Factbox: Endangered heritage sites in and around Iraq
(Reuters) - A newly-extended oil pipeline that passes through the ancient city of Babylon, once home of the Hanging Gardens, has sparked a row between archaeology officials and the oil ministry, part of a larger debate over how to preserve Iraq's heritage.
Before being reopened to visitors in 2008, Babylon was used by U.S. and coalition forces as a base and suffered the ravages of war - troops parked tanks and weaponry at the site.
Here is a look at some other endangered sites around the region:
Samarra is the site of a powerful Islamic capital city that ruled over the provinces of the Abbasid Empire extending from Tunisia to Central Asia for a century.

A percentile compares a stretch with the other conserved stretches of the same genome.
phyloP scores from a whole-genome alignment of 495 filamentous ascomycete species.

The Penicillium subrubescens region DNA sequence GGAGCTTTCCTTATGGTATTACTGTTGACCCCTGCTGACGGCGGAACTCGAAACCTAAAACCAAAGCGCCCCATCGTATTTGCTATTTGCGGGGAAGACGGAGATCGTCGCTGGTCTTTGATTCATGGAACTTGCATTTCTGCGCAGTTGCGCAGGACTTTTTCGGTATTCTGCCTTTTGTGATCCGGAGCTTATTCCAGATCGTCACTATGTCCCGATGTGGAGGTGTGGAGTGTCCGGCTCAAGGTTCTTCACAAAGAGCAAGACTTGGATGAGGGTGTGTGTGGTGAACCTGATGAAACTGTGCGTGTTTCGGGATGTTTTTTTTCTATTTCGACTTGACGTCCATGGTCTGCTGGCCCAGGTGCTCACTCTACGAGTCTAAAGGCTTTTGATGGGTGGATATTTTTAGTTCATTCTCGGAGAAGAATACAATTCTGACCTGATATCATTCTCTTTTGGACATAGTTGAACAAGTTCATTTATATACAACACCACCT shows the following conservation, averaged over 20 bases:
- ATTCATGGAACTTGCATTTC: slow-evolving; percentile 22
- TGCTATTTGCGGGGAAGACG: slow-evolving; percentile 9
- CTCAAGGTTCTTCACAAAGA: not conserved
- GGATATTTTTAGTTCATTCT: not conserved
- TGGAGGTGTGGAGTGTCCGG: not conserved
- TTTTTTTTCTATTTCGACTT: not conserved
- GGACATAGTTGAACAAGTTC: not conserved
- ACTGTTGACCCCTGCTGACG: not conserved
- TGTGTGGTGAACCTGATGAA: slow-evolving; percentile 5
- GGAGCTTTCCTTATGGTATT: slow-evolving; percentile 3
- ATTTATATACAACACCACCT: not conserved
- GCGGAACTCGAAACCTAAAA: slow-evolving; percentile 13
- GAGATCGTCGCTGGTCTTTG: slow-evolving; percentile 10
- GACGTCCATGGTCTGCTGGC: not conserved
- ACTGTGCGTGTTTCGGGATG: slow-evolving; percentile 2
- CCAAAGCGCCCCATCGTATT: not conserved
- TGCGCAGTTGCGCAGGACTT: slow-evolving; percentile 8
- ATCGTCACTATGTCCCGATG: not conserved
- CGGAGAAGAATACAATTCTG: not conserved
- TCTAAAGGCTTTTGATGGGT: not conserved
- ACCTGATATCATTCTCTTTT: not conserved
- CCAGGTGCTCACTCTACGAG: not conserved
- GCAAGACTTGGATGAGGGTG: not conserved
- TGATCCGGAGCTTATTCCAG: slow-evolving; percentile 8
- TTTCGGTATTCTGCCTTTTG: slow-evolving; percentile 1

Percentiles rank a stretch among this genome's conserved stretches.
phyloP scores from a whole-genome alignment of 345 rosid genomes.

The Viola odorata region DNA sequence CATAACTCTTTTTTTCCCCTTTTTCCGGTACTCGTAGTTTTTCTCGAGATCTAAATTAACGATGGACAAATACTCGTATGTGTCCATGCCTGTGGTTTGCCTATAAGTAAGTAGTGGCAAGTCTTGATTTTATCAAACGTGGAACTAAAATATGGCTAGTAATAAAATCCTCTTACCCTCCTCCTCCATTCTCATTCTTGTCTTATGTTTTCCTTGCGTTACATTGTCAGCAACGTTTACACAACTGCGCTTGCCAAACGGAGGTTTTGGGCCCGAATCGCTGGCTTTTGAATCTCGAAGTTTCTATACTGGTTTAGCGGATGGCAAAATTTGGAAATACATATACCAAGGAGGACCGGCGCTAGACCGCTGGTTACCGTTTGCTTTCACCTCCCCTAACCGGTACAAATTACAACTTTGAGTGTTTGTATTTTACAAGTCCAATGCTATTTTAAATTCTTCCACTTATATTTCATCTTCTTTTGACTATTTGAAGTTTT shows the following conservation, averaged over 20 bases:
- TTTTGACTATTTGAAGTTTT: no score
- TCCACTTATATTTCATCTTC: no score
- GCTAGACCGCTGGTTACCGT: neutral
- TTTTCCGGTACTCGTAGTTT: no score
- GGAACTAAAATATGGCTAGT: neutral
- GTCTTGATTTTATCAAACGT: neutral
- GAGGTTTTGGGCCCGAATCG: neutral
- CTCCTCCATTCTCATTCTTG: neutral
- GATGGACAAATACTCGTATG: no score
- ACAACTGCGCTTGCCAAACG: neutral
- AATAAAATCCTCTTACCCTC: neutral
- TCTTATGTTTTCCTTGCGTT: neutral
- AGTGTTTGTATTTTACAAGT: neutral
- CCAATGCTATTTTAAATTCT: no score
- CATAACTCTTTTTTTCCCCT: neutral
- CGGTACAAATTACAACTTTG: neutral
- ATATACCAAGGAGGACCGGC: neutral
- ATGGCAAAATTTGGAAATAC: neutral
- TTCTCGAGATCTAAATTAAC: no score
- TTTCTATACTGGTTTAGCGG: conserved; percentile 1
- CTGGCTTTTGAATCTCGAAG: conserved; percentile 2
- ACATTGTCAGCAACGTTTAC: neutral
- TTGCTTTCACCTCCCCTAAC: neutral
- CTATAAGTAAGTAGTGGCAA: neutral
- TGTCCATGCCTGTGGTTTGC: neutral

Samarra is a pilgrimage centre mainly for Shi'ite Muslims. The shrine to Ali al-Hadi and Hassan al-Askari, the 10th and 11th imams, is one of the holiest of Shi'ism. It was built in the 10th century, when Samarra was the seat of the Abbasid caliphate, and underwent a number of renovations, including the addition of a gilded dome in 1905.
However in 2006, the golden dome of the al-Askari Mosque, and later a pair of minarets, were destroyed by al-Qaeda insurgents. In July 2007, when the clock tower was blown up, the site was finally placed on the UNESCO endangered list. Authorities began rebuilding the shrine in 2008. The new golden dome, its most distinctive feature, is now nearly complete.
The ancient city of Hasankeyf, built on and around the banks of the Tigris river in southeastern Turkey, is one of the oldest continuously inhabited settlements in the world, spanning some 10,000 years. Continued...